All children deserve a safe, orderly school that enhances effective teaching and high student achievement. It is education malpractice to keep them in chronically low-performing institutions. It takes mettle to challenge the status quo. It also requires leaders who are bold, capable and courageous.
There is a critical need to overcome denial, guilt, name calling and assigning blame. Our children are at risk. Children of immigrant workers face the risk of deportation. Children living in urban projects lie on floors each night because their mamas are afraid stray bullets will blow their child’s brains out.
America, we have a problem of epic proportions. The “real” curriculum of children extends beyond the schoolhouse. We are right to mandate rigor, relevance, and relationships, but we cannot afford to ignore the “real-life” authentic syllabus of our children.
The tragedies of fatal school shootings mirror the trauma suffered by youth each day. The words of Thomas Jefferson resound like a deafening volcano: “I tremble for my country when I consider God is just and his justice will not sleep forever.” Dr. Martin Luther King’s message may explain classroom disruptions: “True peace is not the absence of tension, but the presence of justice,” he said. When there is no justice, there is no peace. The perception of injustice creates discipline problems and chaos in our classrooms.
We are not powerless. We can make our streets, homes and schools safe. Cowering to violent individuals is an unacceptable option.
The National Crime Prevention Council reported 135,000 illegal guns are in schools each year. The U. S. Department of Education Institute of Education Science states 2 percent of public schools use daily metal detector checks or other security procedures.
Fearful pupils do not do well on state tests. Profanity, pants rebelliously worn low enough to show butts, provocative clothing, sexually explicit T-shirts, vulgar language, unsightly graffiti, gangs, suspensions, uncontrollable behavior problems beg for competent leadership.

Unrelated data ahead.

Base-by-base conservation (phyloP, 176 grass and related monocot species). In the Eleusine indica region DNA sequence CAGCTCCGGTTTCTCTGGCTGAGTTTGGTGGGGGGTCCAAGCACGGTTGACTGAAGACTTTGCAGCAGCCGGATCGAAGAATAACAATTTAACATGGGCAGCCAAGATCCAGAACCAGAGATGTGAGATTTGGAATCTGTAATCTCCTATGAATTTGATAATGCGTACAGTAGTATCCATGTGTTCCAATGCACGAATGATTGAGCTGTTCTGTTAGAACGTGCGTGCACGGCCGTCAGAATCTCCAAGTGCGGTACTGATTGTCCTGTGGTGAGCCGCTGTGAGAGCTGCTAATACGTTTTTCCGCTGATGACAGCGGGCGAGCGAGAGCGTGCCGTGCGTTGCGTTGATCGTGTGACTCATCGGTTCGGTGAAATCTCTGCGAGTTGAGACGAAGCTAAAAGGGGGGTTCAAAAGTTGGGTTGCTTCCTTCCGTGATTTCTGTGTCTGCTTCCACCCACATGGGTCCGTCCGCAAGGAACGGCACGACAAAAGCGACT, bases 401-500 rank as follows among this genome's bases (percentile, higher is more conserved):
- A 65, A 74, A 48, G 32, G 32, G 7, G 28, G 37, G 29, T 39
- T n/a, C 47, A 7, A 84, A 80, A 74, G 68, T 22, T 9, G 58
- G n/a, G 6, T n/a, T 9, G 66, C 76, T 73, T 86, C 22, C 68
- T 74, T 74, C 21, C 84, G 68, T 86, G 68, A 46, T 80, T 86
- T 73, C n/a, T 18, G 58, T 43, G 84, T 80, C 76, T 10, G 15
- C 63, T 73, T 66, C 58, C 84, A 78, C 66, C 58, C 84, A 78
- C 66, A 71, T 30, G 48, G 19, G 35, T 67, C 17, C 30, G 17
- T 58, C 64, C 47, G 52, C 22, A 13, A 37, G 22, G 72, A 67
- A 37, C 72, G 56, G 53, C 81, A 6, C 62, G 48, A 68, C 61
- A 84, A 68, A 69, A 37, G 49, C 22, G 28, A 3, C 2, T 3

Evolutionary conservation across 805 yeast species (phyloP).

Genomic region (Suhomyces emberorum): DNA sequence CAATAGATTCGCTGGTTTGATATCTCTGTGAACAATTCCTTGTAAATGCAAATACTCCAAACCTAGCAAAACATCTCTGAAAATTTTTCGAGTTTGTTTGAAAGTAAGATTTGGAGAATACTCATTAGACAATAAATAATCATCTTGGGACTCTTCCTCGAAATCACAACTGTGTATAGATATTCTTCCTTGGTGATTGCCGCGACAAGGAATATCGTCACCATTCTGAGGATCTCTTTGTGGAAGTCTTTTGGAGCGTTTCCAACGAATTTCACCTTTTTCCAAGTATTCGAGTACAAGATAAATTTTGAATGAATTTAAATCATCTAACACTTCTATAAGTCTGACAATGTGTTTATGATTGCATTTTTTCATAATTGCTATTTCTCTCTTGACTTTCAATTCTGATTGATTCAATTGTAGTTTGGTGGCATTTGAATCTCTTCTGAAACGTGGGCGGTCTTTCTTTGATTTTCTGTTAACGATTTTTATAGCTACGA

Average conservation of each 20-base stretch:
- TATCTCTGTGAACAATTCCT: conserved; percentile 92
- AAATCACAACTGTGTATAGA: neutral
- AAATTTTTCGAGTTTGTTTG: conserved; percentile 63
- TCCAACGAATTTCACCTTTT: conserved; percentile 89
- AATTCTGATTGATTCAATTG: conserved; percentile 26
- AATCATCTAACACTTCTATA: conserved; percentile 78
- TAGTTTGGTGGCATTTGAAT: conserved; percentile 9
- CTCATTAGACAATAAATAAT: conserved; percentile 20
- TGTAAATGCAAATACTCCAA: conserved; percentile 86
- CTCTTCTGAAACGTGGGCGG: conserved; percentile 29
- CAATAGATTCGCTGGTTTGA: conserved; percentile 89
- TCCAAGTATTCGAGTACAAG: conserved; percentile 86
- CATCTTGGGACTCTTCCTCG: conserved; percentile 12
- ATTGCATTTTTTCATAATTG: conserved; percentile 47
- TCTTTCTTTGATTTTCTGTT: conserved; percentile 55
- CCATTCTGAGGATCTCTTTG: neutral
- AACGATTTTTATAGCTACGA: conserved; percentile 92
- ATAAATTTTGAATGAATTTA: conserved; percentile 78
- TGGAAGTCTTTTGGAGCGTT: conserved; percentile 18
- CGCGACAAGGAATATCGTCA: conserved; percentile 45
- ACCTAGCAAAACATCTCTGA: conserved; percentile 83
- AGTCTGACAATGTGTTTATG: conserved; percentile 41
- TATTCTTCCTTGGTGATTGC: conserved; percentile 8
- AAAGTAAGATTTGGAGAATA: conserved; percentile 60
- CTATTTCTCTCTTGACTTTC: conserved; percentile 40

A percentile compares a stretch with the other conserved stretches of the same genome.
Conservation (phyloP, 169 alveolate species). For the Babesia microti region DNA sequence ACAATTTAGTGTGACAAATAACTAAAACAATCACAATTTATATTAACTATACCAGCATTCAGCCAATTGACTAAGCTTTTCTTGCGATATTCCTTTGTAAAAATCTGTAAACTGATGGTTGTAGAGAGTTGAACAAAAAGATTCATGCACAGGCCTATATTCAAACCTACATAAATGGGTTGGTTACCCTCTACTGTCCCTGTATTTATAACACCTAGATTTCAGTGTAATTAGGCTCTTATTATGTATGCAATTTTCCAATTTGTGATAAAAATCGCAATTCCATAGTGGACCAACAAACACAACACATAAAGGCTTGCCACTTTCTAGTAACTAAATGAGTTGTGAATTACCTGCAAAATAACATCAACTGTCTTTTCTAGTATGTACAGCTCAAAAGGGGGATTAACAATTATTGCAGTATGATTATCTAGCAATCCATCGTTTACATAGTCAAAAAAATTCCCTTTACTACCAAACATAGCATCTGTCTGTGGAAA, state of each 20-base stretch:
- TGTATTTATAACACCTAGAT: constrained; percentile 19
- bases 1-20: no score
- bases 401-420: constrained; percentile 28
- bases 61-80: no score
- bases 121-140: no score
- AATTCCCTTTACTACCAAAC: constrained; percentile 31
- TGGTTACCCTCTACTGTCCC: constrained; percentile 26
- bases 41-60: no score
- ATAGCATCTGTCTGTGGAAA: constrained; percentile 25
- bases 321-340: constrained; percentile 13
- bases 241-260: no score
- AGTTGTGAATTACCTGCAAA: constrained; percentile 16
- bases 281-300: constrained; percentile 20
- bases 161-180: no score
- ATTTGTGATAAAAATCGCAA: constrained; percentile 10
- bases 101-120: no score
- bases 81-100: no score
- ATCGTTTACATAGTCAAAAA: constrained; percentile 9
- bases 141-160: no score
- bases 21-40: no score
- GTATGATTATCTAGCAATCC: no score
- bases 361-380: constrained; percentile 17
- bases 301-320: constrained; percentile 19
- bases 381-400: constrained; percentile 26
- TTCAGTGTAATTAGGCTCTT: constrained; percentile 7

We can turn around low-performing schools. We must listen to our teachers, administrators, counselors, social workers, and staff. They want a greater voice in the improvement of safety and discipline.
Yet too often educators courageous enough to mandate discipline codes, character education, high-academic standards, dress standards, metal detectors, and surveillance cameras risk their careers.
It takes a small number angry parents to get rid of a superintendent or principal. The average superintendent is fired within three years. Principals work under fragile contracts instead of tenure.
Teachers are afraid of principals, principals are afraid of superintendents, superintendents are afraid of school board members, and board members are afraid of voters. Fear and intimidation rule!
It is often professional suicide for change agents to promote school reform as an alternative to reform school.
Nationally, school security is a tragedy waiting to happen. When people are afraid, they make stupid decisions. Racial profiling and stereotypes create additional problems. Suspending every child with a problem is not an effective discipline plan or an effective strategy to improve test scores.
Tragically, the epidemic of disruptive behavior, school violence and shootings temporarily enlighten us. We believe the problem is someone else’s school, neighborhood, or only applies to the bad crowd. “It is not my child and will not happen in our school.”
Safety is a mandatory responsibility that requires consultation with school safety experts, parents, students, educators and law enforcement officials. We need gang experts, street smarts, experience, common sense, and proven research-based solutions. It helps to have a fearless principal with a documented history of success and support from supervisors, parents and the community.
It is time to stop playing Russian roulette with the lives of children.
Despite everything, we have some of the best schools in history. Martin Luther King Jr., Gandhi, Mother Teresa, George Washington, George Washington Carver, Sojourner Truth, Harriet Tubman, Thomas Edison, Abraham Lincoln, Helen Keller, Clara Barton, Franklin D. Roosevelt, Howard Hughes, Dale Carnegie, Napoleon Hill, Henry Ford and most historical figures did not have the opportunity to receive an education from computer experts or educators trained in the curriculum frameworks of the 21st century. We also have some of the best teachers in the history of education, and they deserve better pay, working conditions and a stronger support system.
Henry J. Pankey is a former Durham Public Schools educator. Reach him at firstname.lastname@example.org